Mineral processing technology company TNG (ASX: TNG) has appointed Australia-based construction firm Clough as lead engineer for the delivery of its wholly-owned Mount Peake vanadium-titanium-iron project in the Northern Territory.
Under the terms of the agreement, Clough will assume the role of preferred engineering, procurement and construction (EPC) contractor and will prepare a binding fixed price, lump sum proposal for the completion of works and a procurement contracting model.
Clough will also continue to identify any value engineering opportunities associated with optimising capital and operating expenditure for the project.
Mount Peake is one of the largest undeveloped projects of its kind in the world and has been awarded “major project status” by the Australian federal government and the Northern Territory government.
TNG aims to develop a fully-integrated single mining and processing operation creating high-value, high-purity vanadium pentoxide, titanium dioxide pigment and iron oxide products for export, through the application of its proprietary TIVAN process.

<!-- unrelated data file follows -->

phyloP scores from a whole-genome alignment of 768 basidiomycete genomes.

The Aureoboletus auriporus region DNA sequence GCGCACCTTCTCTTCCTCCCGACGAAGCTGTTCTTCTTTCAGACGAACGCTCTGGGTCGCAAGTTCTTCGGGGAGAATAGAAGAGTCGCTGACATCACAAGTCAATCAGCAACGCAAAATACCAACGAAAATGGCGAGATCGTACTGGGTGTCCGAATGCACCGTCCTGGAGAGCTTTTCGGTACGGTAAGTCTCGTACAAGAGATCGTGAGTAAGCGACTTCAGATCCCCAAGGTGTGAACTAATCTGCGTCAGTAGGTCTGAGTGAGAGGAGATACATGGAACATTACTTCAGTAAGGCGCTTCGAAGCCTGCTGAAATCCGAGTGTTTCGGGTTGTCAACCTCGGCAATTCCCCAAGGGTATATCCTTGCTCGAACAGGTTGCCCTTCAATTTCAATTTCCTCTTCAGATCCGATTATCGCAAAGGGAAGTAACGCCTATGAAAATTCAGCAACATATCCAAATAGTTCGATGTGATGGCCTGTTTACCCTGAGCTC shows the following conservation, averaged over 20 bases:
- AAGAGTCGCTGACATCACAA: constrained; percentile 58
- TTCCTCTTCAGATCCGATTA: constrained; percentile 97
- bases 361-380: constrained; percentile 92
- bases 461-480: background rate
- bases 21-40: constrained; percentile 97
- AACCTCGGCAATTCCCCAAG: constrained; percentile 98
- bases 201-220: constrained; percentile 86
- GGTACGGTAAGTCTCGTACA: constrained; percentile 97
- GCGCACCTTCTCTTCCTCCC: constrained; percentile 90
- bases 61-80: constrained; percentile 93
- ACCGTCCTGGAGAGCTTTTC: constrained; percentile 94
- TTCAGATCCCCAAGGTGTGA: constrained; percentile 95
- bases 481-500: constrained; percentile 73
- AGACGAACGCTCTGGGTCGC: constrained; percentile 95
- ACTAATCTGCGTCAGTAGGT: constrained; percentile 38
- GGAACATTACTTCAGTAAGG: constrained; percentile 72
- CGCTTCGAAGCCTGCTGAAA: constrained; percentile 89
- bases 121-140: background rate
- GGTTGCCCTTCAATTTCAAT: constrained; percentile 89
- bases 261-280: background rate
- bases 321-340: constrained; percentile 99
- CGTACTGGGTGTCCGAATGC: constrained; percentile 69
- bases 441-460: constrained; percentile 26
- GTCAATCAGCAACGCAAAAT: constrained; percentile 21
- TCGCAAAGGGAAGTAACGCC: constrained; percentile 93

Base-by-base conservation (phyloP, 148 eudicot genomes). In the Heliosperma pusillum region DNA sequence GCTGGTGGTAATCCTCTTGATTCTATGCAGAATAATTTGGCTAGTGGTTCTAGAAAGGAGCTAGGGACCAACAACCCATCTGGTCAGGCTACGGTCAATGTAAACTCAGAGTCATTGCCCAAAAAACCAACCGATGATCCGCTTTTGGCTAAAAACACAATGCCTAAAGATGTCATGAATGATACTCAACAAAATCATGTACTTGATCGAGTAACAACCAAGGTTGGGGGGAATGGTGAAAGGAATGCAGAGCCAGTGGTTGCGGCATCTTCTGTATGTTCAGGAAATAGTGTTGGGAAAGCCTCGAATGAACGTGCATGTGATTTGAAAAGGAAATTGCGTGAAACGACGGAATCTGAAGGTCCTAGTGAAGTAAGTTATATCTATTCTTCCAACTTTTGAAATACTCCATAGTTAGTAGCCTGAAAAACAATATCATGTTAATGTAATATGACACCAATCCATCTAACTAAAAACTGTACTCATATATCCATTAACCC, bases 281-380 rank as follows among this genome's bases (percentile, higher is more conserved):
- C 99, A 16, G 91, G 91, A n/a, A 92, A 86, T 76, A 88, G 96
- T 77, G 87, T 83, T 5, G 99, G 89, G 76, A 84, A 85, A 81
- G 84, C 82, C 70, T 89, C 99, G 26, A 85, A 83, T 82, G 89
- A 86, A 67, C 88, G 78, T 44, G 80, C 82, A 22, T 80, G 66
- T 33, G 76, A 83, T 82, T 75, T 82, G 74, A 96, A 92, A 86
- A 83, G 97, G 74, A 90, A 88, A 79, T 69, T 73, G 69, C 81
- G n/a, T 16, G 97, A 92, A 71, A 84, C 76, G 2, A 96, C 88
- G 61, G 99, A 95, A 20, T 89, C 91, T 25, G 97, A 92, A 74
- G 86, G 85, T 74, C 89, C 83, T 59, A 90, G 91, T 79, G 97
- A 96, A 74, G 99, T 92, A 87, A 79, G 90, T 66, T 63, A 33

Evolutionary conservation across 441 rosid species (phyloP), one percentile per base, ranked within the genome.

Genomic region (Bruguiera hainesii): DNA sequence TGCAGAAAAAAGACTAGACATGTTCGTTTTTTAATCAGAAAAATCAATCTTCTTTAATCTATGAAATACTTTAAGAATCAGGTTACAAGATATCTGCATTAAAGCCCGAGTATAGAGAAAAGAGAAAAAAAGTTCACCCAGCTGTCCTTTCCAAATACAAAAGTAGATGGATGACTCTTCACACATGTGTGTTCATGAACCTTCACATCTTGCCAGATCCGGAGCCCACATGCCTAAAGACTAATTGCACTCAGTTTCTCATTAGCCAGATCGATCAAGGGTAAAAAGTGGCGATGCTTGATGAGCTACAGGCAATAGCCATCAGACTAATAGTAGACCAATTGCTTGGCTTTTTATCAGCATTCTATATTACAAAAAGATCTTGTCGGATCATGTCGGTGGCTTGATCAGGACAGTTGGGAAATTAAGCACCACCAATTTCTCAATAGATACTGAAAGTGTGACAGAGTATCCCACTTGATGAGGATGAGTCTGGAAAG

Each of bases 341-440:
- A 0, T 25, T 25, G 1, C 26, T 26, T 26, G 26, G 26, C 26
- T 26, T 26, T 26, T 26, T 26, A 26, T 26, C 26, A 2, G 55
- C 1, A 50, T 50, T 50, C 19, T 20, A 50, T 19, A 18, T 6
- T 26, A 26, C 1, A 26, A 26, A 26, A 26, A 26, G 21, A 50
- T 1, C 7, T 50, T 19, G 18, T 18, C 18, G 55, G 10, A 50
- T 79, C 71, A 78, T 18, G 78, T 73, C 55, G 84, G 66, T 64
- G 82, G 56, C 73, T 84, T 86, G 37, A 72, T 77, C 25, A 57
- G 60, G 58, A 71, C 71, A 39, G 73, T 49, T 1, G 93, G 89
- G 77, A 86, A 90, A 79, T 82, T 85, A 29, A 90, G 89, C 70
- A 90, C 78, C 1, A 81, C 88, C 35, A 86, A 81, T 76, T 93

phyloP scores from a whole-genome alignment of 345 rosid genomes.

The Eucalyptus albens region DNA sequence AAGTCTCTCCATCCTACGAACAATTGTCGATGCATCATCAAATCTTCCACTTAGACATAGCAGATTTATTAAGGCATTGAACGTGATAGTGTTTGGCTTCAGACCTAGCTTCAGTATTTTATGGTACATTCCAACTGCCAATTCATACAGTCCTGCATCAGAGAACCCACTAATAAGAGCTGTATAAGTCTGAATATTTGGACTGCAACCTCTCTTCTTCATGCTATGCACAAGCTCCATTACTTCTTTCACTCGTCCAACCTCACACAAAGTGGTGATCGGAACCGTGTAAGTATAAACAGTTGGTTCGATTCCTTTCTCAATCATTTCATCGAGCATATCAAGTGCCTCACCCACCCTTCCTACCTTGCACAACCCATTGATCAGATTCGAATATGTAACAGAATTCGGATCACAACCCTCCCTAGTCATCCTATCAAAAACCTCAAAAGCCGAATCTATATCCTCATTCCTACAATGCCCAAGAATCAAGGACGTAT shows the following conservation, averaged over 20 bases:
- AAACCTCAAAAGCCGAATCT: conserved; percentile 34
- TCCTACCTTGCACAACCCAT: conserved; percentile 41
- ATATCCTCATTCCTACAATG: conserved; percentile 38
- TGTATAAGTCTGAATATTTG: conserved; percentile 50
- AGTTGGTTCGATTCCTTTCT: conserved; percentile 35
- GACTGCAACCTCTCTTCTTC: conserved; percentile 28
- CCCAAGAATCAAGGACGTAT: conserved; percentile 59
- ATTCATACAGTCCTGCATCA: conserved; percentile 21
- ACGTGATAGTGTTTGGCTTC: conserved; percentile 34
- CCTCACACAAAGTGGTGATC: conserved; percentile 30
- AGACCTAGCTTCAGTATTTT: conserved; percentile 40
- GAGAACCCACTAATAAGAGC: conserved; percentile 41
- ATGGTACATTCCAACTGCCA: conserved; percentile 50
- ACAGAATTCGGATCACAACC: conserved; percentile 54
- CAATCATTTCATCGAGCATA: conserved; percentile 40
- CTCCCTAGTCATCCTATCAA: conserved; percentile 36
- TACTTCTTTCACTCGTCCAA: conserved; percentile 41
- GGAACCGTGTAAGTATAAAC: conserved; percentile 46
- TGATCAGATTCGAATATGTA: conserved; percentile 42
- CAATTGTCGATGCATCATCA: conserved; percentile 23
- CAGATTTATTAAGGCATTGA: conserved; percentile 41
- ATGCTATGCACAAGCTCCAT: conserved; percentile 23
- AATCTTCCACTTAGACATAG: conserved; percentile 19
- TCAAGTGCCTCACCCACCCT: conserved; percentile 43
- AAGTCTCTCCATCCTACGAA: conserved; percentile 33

TNG managing director and chief executive officer Paul Burton welcomed Clough to the Mount Peake project team.
“Clough has a strong track record in delivering large projects like Mount Peake and we are looking forward to working closely on the EPC proposal,” he said.
“We now have the support of Clough, SMS group and Ti-Cons as we progress Mount Peake through the pre-development stage ahead of a planned transition into delivery.”
Clough was previously engaged by TNG to produce an integrated layout for the Mount Peake operation when the TIVAN processing facility was relocated to the mine site last year.
The companies are currently advancing discussions on additional works required to facilitate development of the EPC proposal.
Mr Burton said any extra works will be confirmed under a separate services agreement including detailed scope, costs and scheduling.
He said as part of the EPC proposal, Clough will take into account global cost pressure factors including the disruption of supply chains, higher energy costs (including from the impact of the Ukraine-Russia conflict), longer lead times and logistical delays, higher labour costs due to workforce shortages, and escalated costs of steel and concrete.